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Grassroots, indivisible

A group from Terre Haute, Indiana, leaves for the Women’s March on Washington Jan. 20. Several Sisters of Providence and Providence Associates traveled with the group, including Sister Barbara Battista at left in orange.

According to the Oxford English Dictionary, indivisible is an adjective. It means unable to be divided or separated. Right now, though, indivisible means so much more than that. Saying “indivisible” evokes for many in the United States a desire for unity. It implies a willingness to engage in the democratic process to work toward that unity.

To that end, indivisible could refer to “public radio’s national show about America in a time of change.” Or perhaps it’s a reference to the Indivisible Guide.  Another possibility, indivisible as a reference to the over 4,500 local groups across the country that have signed up to use the Indivisible Guide. I am one of over 400 members of Indivisible Indiana 8th District here in the Wabash Valley.

So, what is this movement?

What is attracting people to read the guide, listen to the radio show, participate in local meetings, or even for some to join Facebook in order to stay in touch? This movement was created by volunteers. It is designed to help us ordinary folk engage in grassroots advocacy through understanding how to effectively interact with our members of congress. The guide walks us through how to organize, strategize, and stay at it for the long haul. It is, however, much more than simply a how-to manual.

I suggest the primary attraction to this movement is rooted in our desire for engagement. Indivisible in its various expressions helps fulfill our very human need for community, for a sense of purpose. We find in joining with others to effect real social change that we ourselves are more hopeful, more able to embrace diversity, and more willing to engage others who look, think, or act differently than ourselves.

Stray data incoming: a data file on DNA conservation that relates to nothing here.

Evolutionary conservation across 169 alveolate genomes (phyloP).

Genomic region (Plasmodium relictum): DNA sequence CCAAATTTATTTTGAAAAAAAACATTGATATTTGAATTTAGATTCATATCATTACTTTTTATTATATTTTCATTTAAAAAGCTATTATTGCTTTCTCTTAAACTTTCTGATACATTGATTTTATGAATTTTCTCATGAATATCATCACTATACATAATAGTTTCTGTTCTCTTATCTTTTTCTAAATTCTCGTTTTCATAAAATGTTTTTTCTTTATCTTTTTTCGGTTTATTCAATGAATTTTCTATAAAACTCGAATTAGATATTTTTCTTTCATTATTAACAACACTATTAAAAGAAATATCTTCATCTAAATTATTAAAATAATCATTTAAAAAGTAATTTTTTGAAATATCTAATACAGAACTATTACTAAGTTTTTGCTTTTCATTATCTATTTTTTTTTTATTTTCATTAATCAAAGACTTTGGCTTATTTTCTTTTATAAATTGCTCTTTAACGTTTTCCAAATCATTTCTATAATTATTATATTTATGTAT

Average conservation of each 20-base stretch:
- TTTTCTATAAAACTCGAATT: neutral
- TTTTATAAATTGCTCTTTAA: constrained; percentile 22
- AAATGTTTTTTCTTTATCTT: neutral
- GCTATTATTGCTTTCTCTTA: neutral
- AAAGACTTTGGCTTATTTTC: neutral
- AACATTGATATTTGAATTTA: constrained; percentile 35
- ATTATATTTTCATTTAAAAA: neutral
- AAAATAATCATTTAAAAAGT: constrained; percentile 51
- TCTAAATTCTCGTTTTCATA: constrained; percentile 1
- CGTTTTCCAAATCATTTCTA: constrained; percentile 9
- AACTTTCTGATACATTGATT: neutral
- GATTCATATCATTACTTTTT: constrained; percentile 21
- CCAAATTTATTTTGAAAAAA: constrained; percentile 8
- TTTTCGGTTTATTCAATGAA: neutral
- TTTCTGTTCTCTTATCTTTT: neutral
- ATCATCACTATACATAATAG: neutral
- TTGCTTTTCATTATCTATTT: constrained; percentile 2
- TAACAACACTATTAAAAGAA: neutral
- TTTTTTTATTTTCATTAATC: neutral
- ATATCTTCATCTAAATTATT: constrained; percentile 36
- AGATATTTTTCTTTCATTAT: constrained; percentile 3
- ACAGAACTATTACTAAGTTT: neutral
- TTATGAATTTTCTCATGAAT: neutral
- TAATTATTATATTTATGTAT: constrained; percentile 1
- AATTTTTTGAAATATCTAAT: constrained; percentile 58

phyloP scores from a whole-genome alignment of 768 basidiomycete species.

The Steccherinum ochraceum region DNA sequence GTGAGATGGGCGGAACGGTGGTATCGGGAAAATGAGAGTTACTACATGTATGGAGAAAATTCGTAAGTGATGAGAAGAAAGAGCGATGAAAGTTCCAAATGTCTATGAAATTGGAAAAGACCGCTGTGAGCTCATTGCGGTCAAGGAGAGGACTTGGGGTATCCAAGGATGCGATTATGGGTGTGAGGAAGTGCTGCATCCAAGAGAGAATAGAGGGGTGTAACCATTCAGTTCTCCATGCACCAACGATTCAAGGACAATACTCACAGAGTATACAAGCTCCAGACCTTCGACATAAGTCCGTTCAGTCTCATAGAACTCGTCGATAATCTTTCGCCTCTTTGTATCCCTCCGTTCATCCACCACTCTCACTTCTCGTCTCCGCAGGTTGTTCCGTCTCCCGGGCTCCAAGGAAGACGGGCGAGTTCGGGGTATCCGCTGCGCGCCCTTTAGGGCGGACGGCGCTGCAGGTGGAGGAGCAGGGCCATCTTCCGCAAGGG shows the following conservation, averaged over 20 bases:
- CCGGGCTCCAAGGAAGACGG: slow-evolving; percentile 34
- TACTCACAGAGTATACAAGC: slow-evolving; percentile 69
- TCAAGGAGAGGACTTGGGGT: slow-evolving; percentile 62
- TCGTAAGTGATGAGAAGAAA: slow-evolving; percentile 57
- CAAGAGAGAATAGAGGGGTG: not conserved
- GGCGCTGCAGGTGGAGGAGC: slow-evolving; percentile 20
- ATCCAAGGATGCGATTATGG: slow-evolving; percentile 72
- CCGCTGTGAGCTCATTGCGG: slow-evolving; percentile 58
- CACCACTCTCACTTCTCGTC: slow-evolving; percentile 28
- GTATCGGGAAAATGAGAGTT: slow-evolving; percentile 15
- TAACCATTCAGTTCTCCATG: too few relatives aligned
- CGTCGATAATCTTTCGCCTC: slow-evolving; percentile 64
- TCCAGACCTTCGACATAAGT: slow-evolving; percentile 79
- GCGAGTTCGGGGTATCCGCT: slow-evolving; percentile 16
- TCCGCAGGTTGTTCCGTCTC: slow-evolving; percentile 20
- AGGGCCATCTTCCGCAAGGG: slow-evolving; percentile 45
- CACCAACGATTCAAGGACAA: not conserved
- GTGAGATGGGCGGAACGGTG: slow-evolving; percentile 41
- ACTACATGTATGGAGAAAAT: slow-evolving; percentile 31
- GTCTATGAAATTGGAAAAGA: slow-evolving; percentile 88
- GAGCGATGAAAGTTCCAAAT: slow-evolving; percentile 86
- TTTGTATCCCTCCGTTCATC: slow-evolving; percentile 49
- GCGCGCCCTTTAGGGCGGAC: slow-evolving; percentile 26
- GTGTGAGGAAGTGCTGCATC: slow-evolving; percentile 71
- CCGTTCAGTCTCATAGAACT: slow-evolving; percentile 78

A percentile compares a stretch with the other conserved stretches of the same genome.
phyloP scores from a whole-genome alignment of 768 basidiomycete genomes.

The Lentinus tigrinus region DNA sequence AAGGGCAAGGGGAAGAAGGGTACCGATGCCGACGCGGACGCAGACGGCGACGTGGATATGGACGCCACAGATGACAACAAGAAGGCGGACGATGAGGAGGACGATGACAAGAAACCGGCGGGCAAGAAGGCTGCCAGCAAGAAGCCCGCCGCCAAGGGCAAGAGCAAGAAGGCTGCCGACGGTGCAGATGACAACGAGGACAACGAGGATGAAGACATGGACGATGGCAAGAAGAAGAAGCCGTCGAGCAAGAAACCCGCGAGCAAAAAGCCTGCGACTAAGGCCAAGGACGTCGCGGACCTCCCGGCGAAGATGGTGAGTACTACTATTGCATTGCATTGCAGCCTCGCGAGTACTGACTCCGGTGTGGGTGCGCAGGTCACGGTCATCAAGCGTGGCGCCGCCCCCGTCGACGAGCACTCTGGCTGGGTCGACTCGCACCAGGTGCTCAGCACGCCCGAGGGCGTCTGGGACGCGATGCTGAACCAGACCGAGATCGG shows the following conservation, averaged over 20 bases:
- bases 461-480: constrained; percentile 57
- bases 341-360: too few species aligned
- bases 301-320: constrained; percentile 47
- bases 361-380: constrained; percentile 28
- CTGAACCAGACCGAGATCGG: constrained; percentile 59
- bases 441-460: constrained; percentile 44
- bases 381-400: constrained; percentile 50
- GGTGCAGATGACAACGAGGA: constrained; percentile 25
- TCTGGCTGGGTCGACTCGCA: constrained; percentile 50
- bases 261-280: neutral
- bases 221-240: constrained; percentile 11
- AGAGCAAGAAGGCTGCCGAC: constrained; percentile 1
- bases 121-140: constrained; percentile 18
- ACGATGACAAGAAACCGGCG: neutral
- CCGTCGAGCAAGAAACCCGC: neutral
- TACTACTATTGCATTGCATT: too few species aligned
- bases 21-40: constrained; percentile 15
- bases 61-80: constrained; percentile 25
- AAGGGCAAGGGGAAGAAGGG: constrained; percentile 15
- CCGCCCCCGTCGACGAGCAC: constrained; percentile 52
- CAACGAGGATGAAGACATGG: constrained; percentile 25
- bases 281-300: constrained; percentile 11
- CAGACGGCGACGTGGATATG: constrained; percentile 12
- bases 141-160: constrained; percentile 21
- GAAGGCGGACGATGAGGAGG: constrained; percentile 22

As a nation, we have experienced quite a shift these days. Contributing to our democracy by joining a local Indivisible group, I experience the deep joy of contributing to the common good. If you want to join the movement, look for a local Indivisible group here .


Do something!

Looking for a way to connect with other concerned citizens in the Wabash Valley? An Activist Study Hall group has been meeting weekly in Providence Hall at Saint Mary-of-the-Woods since Feb. 9. The weekly meeting is designed to build community and provide mutual support and encouragement to members as they advocate for a more just society. Those attending bring a rich diversity of experience and passion for supporting the common good.

So far, members have met with Congressman Larry Bucshon in-person to discuss health care legislation, participated in phone banking with the Sierra Club to protect solar power in Indiana, organized a rally for International Women’s Day, and sent Hear Our Voice postcards to state and federal elected representatives. The group has also collaborated with Indivisible Indiana 8th District and the Wabash Valley March for Science. Contact Sister Barbara Battista at bbattist@spsmw.org to learn more or get involved.


(Originally published in the Summer 2017 issue of HOPE magazine.)

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Sister Barbara Battista

Sister Barbara Battista is a native of Indianapolis who currently ministers as the Congregation's Justice Promoter. She credits her social justice activism to her mother Alice's strong example. Raised in a large and extended Italian family household, Sister Barbara comes by community organizing quite naturally. She is a passionate and energetic advocate for full equity and equality for women and girls in church and society.

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